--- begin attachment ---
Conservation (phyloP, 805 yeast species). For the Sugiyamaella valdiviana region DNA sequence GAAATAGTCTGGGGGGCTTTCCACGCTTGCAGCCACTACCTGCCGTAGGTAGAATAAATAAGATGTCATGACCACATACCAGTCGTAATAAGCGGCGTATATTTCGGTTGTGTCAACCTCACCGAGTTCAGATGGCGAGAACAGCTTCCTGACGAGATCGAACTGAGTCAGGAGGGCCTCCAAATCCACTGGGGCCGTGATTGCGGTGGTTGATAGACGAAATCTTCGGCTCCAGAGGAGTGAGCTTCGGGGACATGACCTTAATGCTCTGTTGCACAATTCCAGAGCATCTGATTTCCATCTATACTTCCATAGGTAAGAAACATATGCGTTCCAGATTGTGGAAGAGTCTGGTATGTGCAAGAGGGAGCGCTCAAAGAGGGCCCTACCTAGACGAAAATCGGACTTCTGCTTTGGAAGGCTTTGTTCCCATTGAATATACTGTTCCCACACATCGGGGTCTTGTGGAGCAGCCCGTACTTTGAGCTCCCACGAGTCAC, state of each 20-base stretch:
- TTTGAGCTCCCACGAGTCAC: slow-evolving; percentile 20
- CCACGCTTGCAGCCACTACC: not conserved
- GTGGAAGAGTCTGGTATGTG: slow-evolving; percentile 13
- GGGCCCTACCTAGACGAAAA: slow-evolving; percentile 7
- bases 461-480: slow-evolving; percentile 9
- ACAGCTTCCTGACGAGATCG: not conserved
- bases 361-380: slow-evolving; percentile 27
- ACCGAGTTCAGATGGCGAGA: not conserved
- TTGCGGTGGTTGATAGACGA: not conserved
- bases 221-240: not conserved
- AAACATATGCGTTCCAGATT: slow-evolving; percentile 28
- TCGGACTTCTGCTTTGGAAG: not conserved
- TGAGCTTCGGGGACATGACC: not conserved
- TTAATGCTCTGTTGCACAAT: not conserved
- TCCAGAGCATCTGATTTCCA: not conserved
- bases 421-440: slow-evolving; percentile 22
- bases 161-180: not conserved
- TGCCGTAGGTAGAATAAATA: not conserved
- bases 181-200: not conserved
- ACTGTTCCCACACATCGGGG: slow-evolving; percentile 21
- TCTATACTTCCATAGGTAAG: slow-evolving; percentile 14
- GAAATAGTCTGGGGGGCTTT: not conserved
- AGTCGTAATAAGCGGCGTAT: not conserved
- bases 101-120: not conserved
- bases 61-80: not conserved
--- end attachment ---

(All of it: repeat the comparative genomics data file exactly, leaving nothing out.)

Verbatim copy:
Conservation (phyloP, 805 yeast species). For the Sugiyamaella valdiviana region DNA sequence GAAATAGTCTGGGGGGCTTTCCACGCTTGCAGCCACTACCTGCCGTAGGTAGAATAAATAAGATGTCATGACCACATACCAGTCGTAATAAGCGGCGTATATTTCGGTTGTGTCAACCTCACCGAGTTCAGATGGCGAGAACAGCTTCCTGACGAGATCGAACTGAGTCAGGAGGGCCTCCAAATCCACTGGGGCCGTGATTGCGGTGGTTGATAGACGAAATCTTCGGCTCCAGAGGAGTGAGCTTCGGGGACATGACCTTAATGCTCTGTTGCACAATTCCAGAGCATCTGATTTCCATCTATACTTCCATAGGTAAGAAACATATGCGTTCCAGATTGTGGAAGAGTCTGGTATGTGCAAGAGGGAGCGCTCAAAGAGGGCCCTACCTAGACGAAAATCGGACTTCTGCTTTGGAAGGCTTTGTTCCCATTGAATATACTGTTCCCACACATCGGGGTCTTGTGGAGCAGCCCGTACTTTGAGCTCCCACGAGTCAC, state of each 20-base stretch:
- TTTGAGCTCCCACGAGTCAC: slow-evolving; percentile 20
- CCACGCTTGCAGCCACTACC: not conserved
- GTGGAAGAGTCTGGTATGTG: slow-evolving; percentile 13
- GGGCCCTACCTAGACGAAAA: slow-evolving; percentile 7
- bases 461-480: slow-evolving; percentile 9
- ACAGCTTCCTGACGAGATCG: not conserved
- bases 361-380: slow-evolving; percentile 27
- ACCGAGTTCAGATGGCGAGA: not conserved
- TTGCGGTGGTTGATAGACGA: not conserved
- bases 221-240: not conserved
- AAACATATGCGTTCCAGATT: slow-evolving; percentile 28
- TCGGACTTCTGCTTTGGAAG: not conserved
- TGAGCTTCGGGGACATGACC: not conserved
- TTAATGCTCTGTTGCACAAT: not conserved
- TCCAGAGCATCTGATTTCCA: not conserved
- bases 421-440: slow-evolving; percentile 22
- bases 161-180: not conserved
- TGCCGTAGGTAGAATAAATA: not conserved
- bases 181-200: not conserved
- ACTGTTCCCACACATCGGGG: slow-evolving; percentile 21
- TCTATACTTCCATAGGTAAG: slow-evolving; percentile 14
- GAAATAGTCTGGGGGGCTTT: not conserved
- AGTCGTAATAAGCGGCGTAT: not conserved
- bases 101-120: not conserved
- bases 61-80: not conserved